Fed Chairman Ben Bernanke said what everyone had clearly been waiting to hear at his much anticipated press conference on Thursday, when he reassured investors and markets around the world that “highly accommodative monetary policy for the foreseeable future” was the rule of the day.
Only two weeks ago, Wall Street became nearly apopleptic when the Chairman floated, albeit in trial balloon form, a prospective timeline for the Fed’s inevitable “tapering” of the fiscal stimulus policy that has sent equities on a run that has sharply accelerated in 2013, crushing one level of resistance after another. Investors immediately assumed that the gradual reduction of $85 billion in monthly bond purchases would come hand in hand with a hike in the currently neglible interest rates, as the yield on the benchmark 10-year treasury note pole-vaulted to 14 month highs.
Regional Federal Reserve officials went into damage control mode once it had begun to look as though the initial sell-off was evolving from a “taper tantrum” into a full-blown correction. Reassurances were issued and calming words were spoken, with at least one Central Banker having the temerity to criticize Bernanke for the premature nature of his comments.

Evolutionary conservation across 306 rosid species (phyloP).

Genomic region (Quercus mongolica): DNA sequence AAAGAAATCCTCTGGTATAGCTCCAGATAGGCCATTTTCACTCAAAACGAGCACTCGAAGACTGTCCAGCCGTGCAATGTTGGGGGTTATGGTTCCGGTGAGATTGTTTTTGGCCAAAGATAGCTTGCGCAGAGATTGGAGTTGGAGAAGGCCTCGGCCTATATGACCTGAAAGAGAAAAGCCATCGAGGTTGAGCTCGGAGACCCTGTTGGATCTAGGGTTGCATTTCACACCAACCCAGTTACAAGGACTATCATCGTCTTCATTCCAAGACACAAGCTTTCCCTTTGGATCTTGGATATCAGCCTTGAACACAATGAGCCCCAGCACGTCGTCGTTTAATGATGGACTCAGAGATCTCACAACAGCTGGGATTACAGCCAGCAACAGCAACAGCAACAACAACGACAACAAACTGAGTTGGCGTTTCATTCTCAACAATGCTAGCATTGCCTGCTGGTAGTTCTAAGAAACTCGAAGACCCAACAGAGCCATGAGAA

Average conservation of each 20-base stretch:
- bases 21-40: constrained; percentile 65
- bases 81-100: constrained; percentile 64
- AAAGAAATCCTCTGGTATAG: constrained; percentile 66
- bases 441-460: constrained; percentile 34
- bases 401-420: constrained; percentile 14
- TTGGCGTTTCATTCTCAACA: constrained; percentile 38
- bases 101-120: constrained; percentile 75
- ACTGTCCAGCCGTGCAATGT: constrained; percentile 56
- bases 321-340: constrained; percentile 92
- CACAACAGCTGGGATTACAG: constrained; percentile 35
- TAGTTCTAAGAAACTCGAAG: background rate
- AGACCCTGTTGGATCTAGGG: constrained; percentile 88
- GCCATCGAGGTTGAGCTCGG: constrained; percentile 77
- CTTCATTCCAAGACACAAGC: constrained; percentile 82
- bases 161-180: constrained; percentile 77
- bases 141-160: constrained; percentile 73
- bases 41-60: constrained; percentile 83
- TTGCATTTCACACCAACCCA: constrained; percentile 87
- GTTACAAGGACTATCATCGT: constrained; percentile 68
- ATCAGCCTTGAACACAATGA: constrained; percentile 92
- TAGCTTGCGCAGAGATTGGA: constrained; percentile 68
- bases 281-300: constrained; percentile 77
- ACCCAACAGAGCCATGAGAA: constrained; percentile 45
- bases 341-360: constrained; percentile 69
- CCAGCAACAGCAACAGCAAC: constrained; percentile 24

On Thursday, however, Bernanke took a step back from the taper talk, saying that the state of the economy, while improving, was still very much in need of the Fed’s assistance. The Dow Jones Industrial Average closed up 1.11 percent to 15,460.92 points and the Standard & Poor’s 500 spiked 1.36 percent to a 1,675.02-point close, both new all-time highs, while the NASDAQ was the day’s biggest winner on an advance of 1.63 percent to close at 3,578.30 points.
Semiconductor manufacturer Advanced Micro Devices (ADM) crowned the S&P 500 on an 11.8 percent gain on high volume to $4.45, after two ratings agencies upgraded the stock to a “buy”. Meanwhile, all 30 of the Dow’s components were in the green lead by Intel Corporation (INTC), up 3.2 percent to $23.99 on data that indicated the PC market sales-growth in the second quarter had contracted less than expected, as well as less than it had in the first quarter.
The not-as-bad-as-expected news about PC sales could be seen on the NASDAQ as well, where nearly two thirds of the day’s highest-volume gainers were tech stocks, including Microsoft (MSFT), who also announced a major restructuring effort that will executive-level departures and rearrangements. Oracle (ORCL), ARM Holdings Plc (ARM), and communications equipment company CIENA Corp. (CIEN) also partook tech’s rally on Thursday.
Several economic data points were present, if overshadowed, by the Bernanke press conference, and included the announcement of a $116 billion budget surplus for the month of June, the largest in over five years, while initial jobless claims for the week were only 20,000 in excess of the 340,000 that had been expected by economists.